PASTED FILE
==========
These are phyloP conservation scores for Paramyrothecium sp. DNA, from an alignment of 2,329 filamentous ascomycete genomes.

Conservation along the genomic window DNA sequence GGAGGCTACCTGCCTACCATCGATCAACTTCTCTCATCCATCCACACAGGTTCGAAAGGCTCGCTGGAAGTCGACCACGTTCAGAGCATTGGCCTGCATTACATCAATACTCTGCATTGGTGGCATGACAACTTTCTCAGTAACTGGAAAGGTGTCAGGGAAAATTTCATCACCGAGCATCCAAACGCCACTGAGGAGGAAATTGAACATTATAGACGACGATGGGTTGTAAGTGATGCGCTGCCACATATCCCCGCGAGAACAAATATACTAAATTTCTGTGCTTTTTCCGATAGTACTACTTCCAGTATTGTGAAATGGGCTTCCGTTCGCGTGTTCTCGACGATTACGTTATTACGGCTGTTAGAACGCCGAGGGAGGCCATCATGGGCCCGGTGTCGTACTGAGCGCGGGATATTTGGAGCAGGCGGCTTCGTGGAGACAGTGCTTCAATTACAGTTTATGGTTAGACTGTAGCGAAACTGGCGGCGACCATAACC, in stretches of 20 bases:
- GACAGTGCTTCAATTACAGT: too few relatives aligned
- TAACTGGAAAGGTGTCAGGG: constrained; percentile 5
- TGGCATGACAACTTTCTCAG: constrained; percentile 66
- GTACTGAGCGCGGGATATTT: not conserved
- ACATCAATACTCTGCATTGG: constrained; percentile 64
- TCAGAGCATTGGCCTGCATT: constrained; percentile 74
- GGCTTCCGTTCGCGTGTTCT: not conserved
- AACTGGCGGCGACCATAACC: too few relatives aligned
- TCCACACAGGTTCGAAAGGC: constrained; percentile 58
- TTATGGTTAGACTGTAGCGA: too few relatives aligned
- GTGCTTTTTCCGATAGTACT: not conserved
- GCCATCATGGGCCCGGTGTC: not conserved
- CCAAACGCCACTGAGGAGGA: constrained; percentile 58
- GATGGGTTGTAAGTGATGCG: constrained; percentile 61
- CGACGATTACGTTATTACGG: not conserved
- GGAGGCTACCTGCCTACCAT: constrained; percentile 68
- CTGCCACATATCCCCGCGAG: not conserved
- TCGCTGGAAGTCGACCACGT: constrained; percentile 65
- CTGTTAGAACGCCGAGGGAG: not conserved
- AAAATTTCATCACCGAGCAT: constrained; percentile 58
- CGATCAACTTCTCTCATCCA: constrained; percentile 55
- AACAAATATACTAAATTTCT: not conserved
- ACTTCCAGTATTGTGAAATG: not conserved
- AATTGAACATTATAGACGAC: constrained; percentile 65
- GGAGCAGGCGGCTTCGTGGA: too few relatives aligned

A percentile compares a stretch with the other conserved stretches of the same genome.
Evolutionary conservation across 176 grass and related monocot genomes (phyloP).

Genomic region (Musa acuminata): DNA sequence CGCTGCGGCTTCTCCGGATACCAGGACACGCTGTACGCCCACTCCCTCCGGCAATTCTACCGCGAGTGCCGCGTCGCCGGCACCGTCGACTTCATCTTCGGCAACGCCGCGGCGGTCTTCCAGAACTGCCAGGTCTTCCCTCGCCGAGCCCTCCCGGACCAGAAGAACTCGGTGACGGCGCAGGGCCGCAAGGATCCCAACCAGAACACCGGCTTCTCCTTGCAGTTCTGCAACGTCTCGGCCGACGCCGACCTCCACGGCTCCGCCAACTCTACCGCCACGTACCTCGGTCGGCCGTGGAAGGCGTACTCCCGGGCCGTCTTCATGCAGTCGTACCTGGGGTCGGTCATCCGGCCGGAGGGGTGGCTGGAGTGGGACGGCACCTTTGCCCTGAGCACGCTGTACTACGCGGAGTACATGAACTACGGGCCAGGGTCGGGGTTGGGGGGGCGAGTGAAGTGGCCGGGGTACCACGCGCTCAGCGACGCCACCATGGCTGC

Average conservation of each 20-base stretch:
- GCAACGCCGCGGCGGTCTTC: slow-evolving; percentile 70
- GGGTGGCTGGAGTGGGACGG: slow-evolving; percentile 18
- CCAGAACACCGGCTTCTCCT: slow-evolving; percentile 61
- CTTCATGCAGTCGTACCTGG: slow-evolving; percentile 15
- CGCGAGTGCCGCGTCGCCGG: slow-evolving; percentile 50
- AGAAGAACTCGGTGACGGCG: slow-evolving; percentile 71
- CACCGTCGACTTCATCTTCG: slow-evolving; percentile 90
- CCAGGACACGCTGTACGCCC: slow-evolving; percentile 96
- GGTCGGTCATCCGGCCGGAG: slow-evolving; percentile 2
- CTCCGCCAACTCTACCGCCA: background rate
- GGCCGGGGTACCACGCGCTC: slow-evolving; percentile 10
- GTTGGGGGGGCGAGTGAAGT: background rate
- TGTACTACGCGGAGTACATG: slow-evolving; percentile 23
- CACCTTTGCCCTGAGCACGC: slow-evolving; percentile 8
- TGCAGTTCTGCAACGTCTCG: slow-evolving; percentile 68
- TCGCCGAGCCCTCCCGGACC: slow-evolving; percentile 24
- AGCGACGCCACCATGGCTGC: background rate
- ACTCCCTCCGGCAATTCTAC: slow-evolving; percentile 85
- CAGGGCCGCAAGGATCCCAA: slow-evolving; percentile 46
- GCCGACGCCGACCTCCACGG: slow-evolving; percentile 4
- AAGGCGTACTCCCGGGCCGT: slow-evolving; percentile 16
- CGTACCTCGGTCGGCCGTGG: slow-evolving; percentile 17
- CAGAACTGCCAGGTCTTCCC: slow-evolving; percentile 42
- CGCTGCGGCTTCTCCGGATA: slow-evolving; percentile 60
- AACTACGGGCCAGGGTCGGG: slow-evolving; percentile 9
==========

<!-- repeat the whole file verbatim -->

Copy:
These are phyloP conservation scores for Paramyrothecium sp. DNA, from an alignment of 2,329 filamentous ascomycete genomes.

Conservation along the genomic window DNA sequence GGAGGCTACCTGCCTACCATCGATCAACTTCTCTCATCCATCCACACAGGTTCGAAAGGCTCGCTGGAAGTCGACCACGTTCAGAGCATTGGCCTGCATTACATCAATACTCTGCATTGGTGGCATGACAACTTTCTCAGTAACTGGAAAGGTGTCAGGGAAAATTTCATCACCGAGCATCCAAACGCCACTGAGGAGGAAATTGAACATTATAGACGACGATGGGTTGTAAGTGATGCGCTGCCACATATCCCCGCGAGAACAAATATACTAAATTTCTGTGCTTTTTCCGATAGTACTACTTCCAGTATTGTGAAATGGGCTTCCGTTCGCGTGTTCTCGACGATTACGTTATTACGGCTGTTAGAACGCCGAGGGAGGCCATCATGGGCCCGGTGTCGTACTGAGCGCGGGATATTTGGAGCAGGCGGCTTCGTGGAGACAGTGCTTCAATTACAGTTTATGGTTAGACTGTAGCGAAACTGGCGGCGACCATAACC, in stretches of 20 bases:
- GACAGTGCTTCAATTACAGT: too few relatives aligned
- TAACTGGAAAGGTGTCAGGG: constrained; percentile 5
- TGGCATGACAACTTTCTCAG: constrained; percentile 66
- GTACTGAGCGCGGGATATTT: not conserved
- ACATCAATACTCTGCATTGG: constrained; percentile 64
- TCAGAGCATTGGCCTGCATT: constrained; percentile 74
- GGCTTCCGTTCGCGTGTTCT: not conserved
- AACTGGCGGCGACCATAACC: too few relatives aligned
- TCCACACAGGTTCGAAAGGC: constrained; percentile 58
- TTATGGTTAGACTGTAGCGA: too few relatives aligned
- GTGCTTTTTCCGATAGTACT: not conserved
- GCCATCATGGGCCCGGTGTC: not conserved
- CCAAACGCCACTGAGGAGGA: constrained; percentile 58
- GATGGGTTGTAAGTGATGCG: constrained; percentile 61
- CGACGATTACGTTATTACGG: not conserved
- GGAGGCTACCTGCCTACCAT: constrained; percentile 68
- CTGCCACATATCCCCGCGAG: not conserved
- TCGCTGGAAGTCGACCACGT: constrained; percentile 65
- CTGTTAGAACGCCGAGGGAG: not conserved
- AAAATTTCATCACCGAGCAT: constrained; percentile 58
- CGATCAACTTCTCTCATCCA: constrained; percentile 55
- AACAAATATACTAAATTTCT: not conserved
- ACTTCCAGTATTGTGAAATG: not conserved
- AATTGAACATTATAGACGAC: constrained; percentile 65
- GGAGCAGGCGGCTTCGTGGA: too few relatives aligned

A percentile compares a stretch with the other conserved stretches of the same genome.
Evolutionary conservation across 176 grass and related monocot genomes (phyloP).

Genomic region (Musa acuminata): DNA sequence CGCTGCGGCTTCTCCGGATACCAGGACACGCTGTACGCCCACTCCCTCCGGCAATTCTACCGCGAGTGCCGCGTCGCCGGCACCGTCGACTTCATCTTCGGCAACGCCGCGGCGGTCTTCCAGAACTGCCAGGTCTTCCCTCGCCGAGCCCTCCCGGACCAGAAGAACTCGGTGACGGCGCAGGGCCGCAAGGATCCCAACCAGAACACCGGCTTCTCCTTGCAGTTCTGCAACGTCTCGGCCGACGCCGACCTCCACGGCTCCGCCAACTCTACCGCCACGTACCTCGGTCGGCCGTGGAAGGCGTACTCCCGGGCCGTCTTCATGCAGTCGTACCTGGGGTCGGTCATCCGGCCGGAGGGGTGGCTGGAGTGGGACGGCACCTTTGCCCTGAGCACGCTGTACTACGCGGAGTACATGAACTACGGGCCAGGGTCGGGGTTGGGGGGGCGAGTGAAGTGGCCGGGGTACCACGCGCTCAGCGACGCCACCATGGCTGC

Average conservation of each 20-base stretch:
- GCAACGCCGCGGCGGTCTTC: slow-evolving; percentile 70
- GGGTGGCTGGAGTGGGACGG: slow-evolving; percentile 18
- CCAGAACACCGGCTTCTCCT: slow-evolving; percentile 61
- CTTCATGCAGTCGTACCTGG: slow-evolving; percentile 15
- CGCGAGTGCCGCGTCGCCGG: slow-evolving; percentile 50
- AGAAGAACTCGGTGACGGCG: slow-evolving; percentile 71
- CACCGTCGACTTCATCTTCG: slow-evolving; percentile 90
- CCAGGACACGCTGTACGCCC: slow-evolving; percentile 96
- GGTCGGTCATCCGGCCGGAG: slow-evolving; percentile 2
- CTCCGCCAACTCTACCGCCA: background rate
- GGCCGGGGTACCACGCGCTC: slow-evolving; percentile 10
- GTTGGGGGGGCGAGTGAAGT: background rate
- TGTACTACGCGGAGTACATG: slow-evolving; percentile 23
- CACCTTTGCCCTGAGCACGC: slow-evolving; percentile 8
- TGCAGTTCTGCAACGTCTCG: slow-evolving; percentile 68
- TCGCCGAGCCCTCCCGGACC: slow-evolving; percentile 24
- AGCGACGCCACCATGGCTGC: background rate
- ACTCCCTCCGGCAATTCTAC: slow-evolving; percentile 85
- CAGGGCCGCAAGGATCCCAA: slow-evolving; percentile 46
- GCCGACGCCGACCTCCACGG: slow-evolving; percentile 4
- AAGGCGTACTCCCGGGCCGT: slow-evolving; percentile 16
- CGTACCTCGGTCGGCCGTGG: slow-evolving; percentile 17
- CAGAACTGCCAGGTCTTCCC: slow-evolving; percentile 42
- CGCTGCGGCTTCTCCGGATA: slow-evolving; percentile 60
- AACTACGGGCCAGGGTCGGG: slow-evolving; percentile 9